The Art of Being Ambiguous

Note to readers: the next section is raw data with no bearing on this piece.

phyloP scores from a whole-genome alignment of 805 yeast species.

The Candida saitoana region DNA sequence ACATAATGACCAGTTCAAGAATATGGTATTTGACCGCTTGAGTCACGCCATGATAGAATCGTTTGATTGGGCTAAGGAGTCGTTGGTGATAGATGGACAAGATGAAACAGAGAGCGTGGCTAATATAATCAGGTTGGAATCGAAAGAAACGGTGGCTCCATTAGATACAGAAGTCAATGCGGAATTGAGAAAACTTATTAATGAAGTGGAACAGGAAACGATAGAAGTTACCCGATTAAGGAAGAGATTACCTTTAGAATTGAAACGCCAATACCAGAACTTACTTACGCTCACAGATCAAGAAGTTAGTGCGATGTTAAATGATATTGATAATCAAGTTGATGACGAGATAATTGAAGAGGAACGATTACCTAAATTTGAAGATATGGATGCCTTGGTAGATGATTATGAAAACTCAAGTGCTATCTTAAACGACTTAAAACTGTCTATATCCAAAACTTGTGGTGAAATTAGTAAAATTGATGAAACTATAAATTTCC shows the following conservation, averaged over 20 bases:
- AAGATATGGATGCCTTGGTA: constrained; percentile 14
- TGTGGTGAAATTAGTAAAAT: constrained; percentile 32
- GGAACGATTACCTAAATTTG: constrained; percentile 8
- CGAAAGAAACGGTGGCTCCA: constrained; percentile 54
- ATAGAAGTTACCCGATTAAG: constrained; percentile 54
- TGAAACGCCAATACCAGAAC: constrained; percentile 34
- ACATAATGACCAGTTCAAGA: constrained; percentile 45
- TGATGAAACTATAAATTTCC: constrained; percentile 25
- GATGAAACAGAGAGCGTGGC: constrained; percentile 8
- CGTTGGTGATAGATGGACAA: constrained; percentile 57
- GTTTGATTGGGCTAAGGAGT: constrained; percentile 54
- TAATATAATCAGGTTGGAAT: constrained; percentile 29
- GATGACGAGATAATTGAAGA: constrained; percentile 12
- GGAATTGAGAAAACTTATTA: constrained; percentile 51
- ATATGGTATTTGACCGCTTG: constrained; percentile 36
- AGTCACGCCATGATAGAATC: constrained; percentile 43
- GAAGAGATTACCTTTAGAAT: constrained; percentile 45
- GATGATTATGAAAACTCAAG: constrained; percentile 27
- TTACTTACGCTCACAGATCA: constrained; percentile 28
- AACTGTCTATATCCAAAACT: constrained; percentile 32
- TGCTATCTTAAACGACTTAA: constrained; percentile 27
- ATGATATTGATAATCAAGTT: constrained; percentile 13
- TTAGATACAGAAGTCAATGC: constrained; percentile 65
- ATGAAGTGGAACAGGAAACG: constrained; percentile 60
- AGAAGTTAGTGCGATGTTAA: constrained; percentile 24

In his collection of short stories, Ficciones, Jorge Luis Borges uses dreams, imagination and fantasy to establish ambiguity in his stories. With the use of juxtaposition and symbols, Borges blends a realm of dreams and imagination into the individual’s everyday worldly experiences. Through these devices, Borges commonly blurs the line between aspects of reality for his characters versus the constructs of his or her mind. By combining the real with the fictitious, Borges incorporates ambiguity into his stories and introduces his readers to new perspectives of world around them. In “The South,” Borges establishes ambiguity by dropping subtle textual hints that would ultimately allow for the reader to attain vastly different interpretations of the same text. If taken at face value, the main character Dahlmann is released from a sanatorium after a serious head injury. On the train ride back from the sanatorium, Borges hints that Dahlmann periodically transitions into his illusory past of the old South. Even as he enters the cab that would take him to the train station, he admits that “reality is partial to symmetries and slight anachronism” (175) meaning that his past, although misplaced and irrelevant to modern times, continues to have significance in the present. The reader can argue that Dahlmann’s nostalgia induces illusions of the world from a time he remembered and celebrated it. On the train ride back to his ranch, he describes that the car “was not the same car that had pulled out of the station… the plains and the hours had penetrated and transfigured it” (177) and that Dahlmann “was traveling not only into the South but into the past ” (177). Borges uses this description to indicate that Dahlmann transcends into his fantasies of the old South on the train ride home as a result of a longing for the past. However, Borges also hints that Dahlmann might not have left the sanatorium at all, but has actually only dreamed about his...
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